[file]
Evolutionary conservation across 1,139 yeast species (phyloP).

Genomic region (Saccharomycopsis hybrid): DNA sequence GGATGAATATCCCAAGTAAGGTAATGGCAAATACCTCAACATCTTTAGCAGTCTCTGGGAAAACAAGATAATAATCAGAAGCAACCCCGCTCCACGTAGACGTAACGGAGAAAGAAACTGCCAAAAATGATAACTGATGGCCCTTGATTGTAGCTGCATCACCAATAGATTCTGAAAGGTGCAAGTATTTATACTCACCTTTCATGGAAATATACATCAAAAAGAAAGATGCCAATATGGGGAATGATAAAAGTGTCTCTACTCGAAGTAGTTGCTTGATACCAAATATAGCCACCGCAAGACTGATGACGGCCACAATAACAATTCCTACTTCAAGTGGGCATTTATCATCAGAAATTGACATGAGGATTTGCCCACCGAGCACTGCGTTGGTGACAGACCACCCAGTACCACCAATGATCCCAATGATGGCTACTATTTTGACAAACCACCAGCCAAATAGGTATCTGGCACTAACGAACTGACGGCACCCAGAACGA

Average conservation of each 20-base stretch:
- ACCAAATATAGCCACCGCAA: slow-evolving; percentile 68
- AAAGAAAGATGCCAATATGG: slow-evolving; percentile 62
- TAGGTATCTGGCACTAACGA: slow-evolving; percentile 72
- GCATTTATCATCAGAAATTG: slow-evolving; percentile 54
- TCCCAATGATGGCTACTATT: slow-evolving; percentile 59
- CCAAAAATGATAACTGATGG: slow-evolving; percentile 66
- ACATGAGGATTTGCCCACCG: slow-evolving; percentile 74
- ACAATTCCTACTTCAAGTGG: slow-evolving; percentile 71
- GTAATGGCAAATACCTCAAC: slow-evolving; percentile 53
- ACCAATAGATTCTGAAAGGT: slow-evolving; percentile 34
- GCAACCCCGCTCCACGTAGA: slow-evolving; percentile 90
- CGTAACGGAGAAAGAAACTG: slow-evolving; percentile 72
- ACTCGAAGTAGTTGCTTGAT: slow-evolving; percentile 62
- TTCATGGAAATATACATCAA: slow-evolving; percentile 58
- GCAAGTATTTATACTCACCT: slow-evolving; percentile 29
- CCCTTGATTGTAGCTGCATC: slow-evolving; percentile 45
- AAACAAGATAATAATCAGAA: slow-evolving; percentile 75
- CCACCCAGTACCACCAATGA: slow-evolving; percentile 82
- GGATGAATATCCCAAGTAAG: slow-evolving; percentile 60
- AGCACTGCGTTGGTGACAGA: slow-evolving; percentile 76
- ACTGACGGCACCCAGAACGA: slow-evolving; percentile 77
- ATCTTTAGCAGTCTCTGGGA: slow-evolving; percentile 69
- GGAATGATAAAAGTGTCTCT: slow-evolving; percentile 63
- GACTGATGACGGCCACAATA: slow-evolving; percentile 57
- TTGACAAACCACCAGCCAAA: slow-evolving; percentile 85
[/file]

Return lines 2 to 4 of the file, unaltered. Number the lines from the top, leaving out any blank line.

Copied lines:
Genomic region (Saccharomycopsis hybrid): DNA sequence GGATGAATATCCCAAGTAAGGTAATGGCAAATACCTCAACATCTTTAGCAGTCTCTGGGAAAACAAGATAATAATCAGAAGCAACCCCGCTCCACGTAGACGTAACGGAGAAAGAAACTGCCAAAAATGATAACTGATGGCCCTTGATTGTAGCTGCATCACCAATAGATTCTGAAAGGTGCAAGTATTTATACTCACCTTTCATGGAAATATACATCAAAAAGAAAGATGCCAATATGGGGAATGATAAAAGTGTCTCTACTCGAAGTAGTTGCTTGATACCAAATATAGCCACCGCAAGACTGATGACGGCCACAATAACAATTCCTACTTCAAGTGGGCATTTATCATCAGAAATTGACATGAGGATTTGCCCACCGAGCACTGCGTTGGTGACAGACCACCCAGTACCACCAATGATCCCAATGATGGCTACTATTTTGACAAACCACCAGCCAAATAGGTATCTGGCACTAACGAACTGACGGCACCCAGAACGA

Average conservation of each 20-base stretch:
- ACCAAATATAGCCACCGCAA: slow-evolving; percentile 68